Fish Often Go Buggy for Cicadas
By John McCoy
The recent cicada emergence in parts of West Virginia has triggered a feeding frenzy for fish.
With zillions of big, clumsy chunks of protein splashing to the water’s surface, it doesn’t take even the dumbest fish long to figure out that the critters are good to eat.
Matt Yeager, the superintendent at Beech Fork State Park, said that even carp and catfish have gotten in on the act. “It’s the darnedest thing,” he said. “A cicada will fall to the water, and WHOOSH! A carp comes up and takes it like a trout taking a mayfly.”
On the WVAngler.com Web site, some of the chatter in recent weeks has dealt with how trout fishermen might capitalize on the emergence.
I’ve fished a cicada hatch only once – in 1991, on the world- famous Green River downstream of Utah’s Flaming Gorge Dam. The bugs were flying all over the place, and the trout indeed were taking them.
I had purchased several cicada patterns at a Salt Lake City fly shop before heading to the river, so I was prepared to “match the hatch.” I wasn’t prepared, however, for how persnickety the Green’s angler-educated trout would be toward the big, black-bodied flies.
In riffles and rapids, they took the cicadas eagerly. I took three nice fish, including a 20-inch rainbow-cutthroat hybrid, in the first stretch of riffles we encountered.
The river’s pools were another matter. The water on the Green is so clear that you can easily see fish holding on the bottom 8 to 10 feet under the drift boat. Those fish would detach from the bottom, rise majestically to the surface, place their noses almost against the cicada patterns, and sink slowly back to the bottom without taking.
Time after time, I watched enormous trout approach within millimeters of my flies only to spurn them.
The kid rowing the boat – I hesitate to actually call him a “guide” – just looked at me and shrugged. “I can take you to the fish, but I can’t make them take the fly,” he said.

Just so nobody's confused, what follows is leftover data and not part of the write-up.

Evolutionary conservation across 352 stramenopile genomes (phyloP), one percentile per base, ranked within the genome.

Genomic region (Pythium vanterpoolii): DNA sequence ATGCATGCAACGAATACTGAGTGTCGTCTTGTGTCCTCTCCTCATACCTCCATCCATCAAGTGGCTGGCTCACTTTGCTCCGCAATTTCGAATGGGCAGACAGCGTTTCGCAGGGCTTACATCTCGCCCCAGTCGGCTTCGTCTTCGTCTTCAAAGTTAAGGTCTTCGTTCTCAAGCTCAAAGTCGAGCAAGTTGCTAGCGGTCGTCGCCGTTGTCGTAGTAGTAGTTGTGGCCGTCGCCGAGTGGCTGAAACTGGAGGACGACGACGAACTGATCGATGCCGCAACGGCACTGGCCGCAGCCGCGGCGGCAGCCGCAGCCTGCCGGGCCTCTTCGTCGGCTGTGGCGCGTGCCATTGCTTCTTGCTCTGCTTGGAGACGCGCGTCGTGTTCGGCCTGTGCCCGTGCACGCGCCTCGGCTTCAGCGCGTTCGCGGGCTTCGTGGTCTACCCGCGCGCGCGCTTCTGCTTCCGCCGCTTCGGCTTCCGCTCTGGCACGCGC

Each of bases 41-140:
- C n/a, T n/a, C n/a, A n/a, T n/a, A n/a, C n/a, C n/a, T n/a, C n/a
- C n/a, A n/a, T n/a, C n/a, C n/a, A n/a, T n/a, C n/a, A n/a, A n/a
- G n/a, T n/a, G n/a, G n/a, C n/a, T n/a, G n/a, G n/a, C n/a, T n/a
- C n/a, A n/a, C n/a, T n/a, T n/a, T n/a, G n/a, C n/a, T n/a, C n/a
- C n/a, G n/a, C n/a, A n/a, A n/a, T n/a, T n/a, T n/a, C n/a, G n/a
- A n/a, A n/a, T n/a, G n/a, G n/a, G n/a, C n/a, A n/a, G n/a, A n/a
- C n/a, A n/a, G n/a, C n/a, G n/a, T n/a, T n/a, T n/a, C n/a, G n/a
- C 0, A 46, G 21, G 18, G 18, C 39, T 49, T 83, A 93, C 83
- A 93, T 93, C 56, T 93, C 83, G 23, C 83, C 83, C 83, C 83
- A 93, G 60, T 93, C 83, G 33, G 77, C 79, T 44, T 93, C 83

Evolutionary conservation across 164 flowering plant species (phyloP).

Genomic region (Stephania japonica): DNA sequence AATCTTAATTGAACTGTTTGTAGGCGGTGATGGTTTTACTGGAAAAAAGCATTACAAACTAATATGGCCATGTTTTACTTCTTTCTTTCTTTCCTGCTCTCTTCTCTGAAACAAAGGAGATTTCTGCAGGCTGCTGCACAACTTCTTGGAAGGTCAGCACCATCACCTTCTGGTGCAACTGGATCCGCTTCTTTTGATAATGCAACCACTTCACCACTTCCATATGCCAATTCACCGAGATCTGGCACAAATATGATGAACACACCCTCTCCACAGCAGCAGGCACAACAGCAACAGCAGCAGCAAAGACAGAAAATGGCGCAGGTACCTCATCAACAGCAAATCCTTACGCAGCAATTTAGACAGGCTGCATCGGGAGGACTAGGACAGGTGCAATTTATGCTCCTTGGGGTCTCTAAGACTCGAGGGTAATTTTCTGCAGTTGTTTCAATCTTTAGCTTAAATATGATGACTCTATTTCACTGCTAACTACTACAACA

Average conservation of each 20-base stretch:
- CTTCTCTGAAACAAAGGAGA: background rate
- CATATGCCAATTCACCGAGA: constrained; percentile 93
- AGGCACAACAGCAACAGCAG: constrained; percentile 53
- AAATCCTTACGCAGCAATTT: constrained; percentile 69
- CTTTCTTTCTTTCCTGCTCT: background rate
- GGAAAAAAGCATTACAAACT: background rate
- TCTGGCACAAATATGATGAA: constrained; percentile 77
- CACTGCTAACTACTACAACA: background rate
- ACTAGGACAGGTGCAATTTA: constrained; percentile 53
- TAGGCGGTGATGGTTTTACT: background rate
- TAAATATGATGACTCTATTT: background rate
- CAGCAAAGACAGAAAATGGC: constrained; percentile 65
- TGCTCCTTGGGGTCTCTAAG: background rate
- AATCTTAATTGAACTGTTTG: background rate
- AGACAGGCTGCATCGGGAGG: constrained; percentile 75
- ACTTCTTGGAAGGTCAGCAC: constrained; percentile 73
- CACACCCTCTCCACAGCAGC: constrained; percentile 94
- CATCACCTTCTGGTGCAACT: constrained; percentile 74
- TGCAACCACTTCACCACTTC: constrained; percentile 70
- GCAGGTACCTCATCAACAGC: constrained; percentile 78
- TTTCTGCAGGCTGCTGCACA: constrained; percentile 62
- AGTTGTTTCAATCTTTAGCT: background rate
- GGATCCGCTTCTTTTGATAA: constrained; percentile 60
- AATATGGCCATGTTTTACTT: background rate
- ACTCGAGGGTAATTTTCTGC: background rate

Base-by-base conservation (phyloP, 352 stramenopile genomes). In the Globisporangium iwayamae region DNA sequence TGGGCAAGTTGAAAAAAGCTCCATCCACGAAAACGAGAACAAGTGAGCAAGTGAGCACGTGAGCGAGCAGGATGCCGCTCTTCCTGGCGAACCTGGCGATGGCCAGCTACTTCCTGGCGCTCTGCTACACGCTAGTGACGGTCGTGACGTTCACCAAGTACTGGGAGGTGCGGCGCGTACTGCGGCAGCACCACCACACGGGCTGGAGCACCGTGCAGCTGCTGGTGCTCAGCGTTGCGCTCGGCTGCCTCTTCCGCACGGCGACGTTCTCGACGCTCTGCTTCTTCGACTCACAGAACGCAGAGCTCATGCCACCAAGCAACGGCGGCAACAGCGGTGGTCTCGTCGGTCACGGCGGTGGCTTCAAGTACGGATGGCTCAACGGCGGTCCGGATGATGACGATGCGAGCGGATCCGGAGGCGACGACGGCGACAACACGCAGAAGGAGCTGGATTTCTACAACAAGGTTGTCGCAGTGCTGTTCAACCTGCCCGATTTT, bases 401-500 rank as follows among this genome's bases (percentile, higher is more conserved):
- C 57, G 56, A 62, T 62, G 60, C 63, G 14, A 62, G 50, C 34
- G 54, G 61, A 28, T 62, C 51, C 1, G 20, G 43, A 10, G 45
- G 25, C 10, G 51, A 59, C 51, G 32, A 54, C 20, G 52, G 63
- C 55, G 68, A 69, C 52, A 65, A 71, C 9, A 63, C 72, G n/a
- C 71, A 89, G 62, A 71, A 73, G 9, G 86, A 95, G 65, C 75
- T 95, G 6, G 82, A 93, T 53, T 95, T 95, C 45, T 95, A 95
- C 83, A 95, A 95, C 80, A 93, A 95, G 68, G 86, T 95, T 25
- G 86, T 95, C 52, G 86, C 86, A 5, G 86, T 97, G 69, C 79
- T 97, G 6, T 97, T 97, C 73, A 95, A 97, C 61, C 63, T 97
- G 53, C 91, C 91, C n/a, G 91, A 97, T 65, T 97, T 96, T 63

A few casts later, after a particularly huge brown trout snubbed the cicada pattern, I saw it swerve suddenly to the side and eat something small and submerged.
I reeled in my line and clinch-knotted an 18-inch length of 6X tippet to the bend of the cicada pattern’s hook. On the other end of the tippet, I tied a tiny No. 22 Brassie nymph. The kid looked at me as if I were crazy.
He whooped and hollered, though, when the next cast hooked a fat 15-inch rainbow. The fish didn’t take the cicada. It came up and looked at it, but it didn’t take. On its way back to the bottom, it spotted the little Brassie and took it eagerly. Bingo! The strategy worked like gangbusters the rest of the day.
A tight work schedule hasn’t yet allowed me to fish during the current emergence. Fortunately for me and other anglers, cicadas hatch in 15 separate “broods” that vary from year to year and place to place. This year’s hatch is Brood XIV.
The next major emergence, Brood V, hatches throughout West Virginia’s western and central counties in 2016. After that, it will be another four years before Brood IX emerges in the state’s southeastern counties.
The wait should be worth it. Brood V’s hatch will occur along almost the entire length of the Elk River, from its source in Randolph County to its mouth in Charleston. Brood IX’s emergence will include almost all of the New River. The smallmouth fishing ought to be fantastic.
It’s something to look forward to. Cicadas may be big and ugly, but fish love ‘em!
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